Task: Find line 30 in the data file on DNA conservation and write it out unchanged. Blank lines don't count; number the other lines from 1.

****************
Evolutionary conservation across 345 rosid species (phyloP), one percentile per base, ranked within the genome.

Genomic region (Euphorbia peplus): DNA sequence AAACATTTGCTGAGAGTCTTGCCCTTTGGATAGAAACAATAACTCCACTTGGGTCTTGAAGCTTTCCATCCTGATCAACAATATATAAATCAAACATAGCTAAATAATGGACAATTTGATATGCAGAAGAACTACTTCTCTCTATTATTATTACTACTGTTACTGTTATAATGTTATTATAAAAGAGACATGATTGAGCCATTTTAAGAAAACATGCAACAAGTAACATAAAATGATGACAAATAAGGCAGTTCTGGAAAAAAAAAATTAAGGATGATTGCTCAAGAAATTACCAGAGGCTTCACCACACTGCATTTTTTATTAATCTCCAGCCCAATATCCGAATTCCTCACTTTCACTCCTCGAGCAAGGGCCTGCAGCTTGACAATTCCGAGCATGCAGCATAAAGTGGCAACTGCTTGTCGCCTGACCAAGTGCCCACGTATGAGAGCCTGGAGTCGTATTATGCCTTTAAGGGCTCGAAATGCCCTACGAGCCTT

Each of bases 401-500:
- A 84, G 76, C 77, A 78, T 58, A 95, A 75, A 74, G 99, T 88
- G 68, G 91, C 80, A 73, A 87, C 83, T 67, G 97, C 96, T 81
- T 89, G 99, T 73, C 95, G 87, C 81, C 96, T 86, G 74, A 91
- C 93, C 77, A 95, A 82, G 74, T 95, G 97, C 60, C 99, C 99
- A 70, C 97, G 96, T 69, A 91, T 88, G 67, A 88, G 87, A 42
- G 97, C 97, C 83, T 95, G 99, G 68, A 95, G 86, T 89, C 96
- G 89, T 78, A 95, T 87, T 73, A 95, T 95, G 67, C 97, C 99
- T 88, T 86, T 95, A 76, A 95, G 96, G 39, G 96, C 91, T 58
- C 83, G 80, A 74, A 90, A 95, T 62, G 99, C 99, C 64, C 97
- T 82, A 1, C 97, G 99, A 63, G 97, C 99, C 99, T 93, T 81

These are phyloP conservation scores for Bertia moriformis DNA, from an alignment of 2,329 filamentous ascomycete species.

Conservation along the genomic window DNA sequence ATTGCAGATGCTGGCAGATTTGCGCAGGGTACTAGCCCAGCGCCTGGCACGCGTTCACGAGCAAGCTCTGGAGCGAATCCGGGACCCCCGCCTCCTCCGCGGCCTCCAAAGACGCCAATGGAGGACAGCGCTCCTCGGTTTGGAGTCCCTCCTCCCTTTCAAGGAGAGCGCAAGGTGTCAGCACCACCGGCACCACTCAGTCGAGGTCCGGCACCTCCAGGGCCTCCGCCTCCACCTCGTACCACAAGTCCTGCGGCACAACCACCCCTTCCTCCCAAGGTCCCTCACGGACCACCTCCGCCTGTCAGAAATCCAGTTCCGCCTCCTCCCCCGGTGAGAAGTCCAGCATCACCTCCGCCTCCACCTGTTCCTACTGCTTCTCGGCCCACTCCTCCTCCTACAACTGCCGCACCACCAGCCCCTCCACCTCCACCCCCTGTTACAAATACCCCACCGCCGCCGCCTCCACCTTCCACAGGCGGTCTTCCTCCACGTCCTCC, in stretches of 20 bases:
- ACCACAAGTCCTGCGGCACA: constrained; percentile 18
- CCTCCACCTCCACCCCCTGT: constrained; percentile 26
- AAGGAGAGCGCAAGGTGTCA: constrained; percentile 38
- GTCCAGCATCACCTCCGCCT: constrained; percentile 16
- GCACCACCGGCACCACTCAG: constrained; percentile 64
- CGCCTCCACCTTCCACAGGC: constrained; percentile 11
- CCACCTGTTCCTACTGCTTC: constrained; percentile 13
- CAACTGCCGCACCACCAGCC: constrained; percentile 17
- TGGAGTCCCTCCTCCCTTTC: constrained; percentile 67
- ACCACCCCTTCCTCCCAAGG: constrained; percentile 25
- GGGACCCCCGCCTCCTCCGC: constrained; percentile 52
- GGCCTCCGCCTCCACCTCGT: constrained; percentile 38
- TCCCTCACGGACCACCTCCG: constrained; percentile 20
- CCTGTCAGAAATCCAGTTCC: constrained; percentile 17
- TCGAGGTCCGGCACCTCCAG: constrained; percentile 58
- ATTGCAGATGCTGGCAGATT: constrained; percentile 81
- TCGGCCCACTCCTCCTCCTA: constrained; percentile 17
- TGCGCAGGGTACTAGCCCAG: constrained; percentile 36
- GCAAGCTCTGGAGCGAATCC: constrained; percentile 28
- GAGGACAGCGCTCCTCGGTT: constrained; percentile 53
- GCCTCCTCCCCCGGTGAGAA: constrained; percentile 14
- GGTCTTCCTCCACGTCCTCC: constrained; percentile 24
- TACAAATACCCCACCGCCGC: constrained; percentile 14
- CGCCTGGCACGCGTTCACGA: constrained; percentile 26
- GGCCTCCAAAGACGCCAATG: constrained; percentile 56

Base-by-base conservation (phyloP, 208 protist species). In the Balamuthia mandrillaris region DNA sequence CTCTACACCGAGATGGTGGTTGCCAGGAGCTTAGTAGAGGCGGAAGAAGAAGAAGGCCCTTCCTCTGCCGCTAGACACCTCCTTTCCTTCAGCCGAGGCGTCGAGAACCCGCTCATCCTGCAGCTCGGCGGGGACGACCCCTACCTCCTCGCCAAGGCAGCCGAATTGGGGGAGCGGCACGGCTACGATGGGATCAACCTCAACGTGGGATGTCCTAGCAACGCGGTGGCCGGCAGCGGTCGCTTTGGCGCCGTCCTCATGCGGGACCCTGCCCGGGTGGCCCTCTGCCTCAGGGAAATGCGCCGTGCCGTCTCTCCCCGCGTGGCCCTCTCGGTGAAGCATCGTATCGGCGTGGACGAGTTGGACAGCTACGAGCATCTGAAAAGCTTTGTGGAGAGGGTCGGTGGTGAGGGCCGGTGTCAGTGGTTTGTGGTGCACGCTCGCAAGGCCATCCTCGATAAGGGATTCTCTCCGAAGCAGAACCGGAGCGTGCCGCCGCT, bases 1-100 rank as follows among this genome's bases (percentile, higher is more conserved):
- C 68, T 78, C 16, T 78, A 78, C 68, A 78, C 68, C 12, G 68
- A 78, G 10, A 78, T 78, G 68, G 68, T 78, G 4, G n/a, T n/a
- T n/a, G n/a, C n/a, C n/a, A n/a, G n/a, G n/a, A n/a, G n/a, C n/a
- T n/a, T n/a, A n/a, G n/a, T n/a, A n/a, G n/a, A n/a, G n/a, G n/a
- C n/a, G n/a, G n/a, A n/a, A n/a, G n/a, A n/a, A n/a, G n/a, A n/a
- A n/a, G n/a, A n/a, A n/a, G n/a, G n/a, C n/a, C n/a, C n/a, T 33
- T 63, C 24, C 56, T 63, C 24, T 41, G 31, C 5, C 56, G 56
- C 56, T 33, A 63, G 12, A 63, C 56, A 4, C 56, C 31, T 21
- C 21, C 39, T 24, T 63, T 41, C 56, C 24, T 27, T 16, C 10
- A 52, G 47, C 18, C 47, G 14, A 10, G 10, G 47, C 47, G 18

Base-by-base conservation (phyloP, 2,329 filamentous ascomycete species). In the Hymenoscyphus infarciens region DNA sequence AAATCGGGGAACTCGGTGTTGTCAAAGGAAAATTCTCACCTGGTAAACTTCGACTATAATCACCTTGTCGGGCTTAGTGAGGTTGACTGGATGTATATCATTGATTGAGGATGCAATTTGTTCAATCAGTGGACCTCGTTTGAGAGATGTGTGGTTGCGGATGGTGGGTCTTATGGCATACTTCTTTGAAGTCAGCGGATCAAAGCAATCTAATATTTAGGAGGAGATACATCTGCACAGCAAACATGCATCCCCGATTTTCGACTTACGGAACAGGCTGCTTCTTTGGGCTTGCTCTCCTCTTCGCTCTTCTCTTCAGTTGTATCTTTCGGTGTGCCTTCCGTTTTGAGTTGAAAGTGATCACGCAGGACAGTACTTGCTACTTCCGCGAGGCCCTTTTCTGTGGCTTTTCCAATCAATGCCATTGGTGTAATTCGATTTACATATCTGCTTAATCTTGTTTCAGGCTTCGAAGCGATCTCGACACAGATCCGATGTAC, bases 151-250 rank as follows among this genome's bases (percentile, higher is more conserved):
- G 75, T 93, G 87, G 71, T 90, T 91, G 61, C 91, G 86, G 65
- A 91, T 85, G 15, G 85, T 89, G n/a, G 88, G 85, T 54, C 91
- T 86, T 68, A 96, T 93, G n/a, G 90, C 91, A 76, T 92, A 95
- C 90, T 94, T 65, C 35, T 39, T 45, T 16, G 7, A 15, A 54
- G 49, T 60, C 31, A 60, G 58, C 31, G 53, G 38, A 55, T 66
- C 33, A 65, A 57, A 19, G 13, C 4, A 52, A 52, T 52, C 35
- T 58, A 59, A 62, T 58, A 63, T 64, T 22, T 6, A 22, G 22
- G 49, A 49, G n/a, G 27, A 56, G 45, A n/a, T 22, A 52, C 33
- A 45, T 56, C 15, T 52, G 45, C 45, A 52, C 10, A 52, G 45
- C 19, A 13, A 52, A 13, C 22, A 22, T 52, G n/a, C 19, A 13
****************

- TCGAGGTCCGGCACCTCCAG: constrained; percentile 58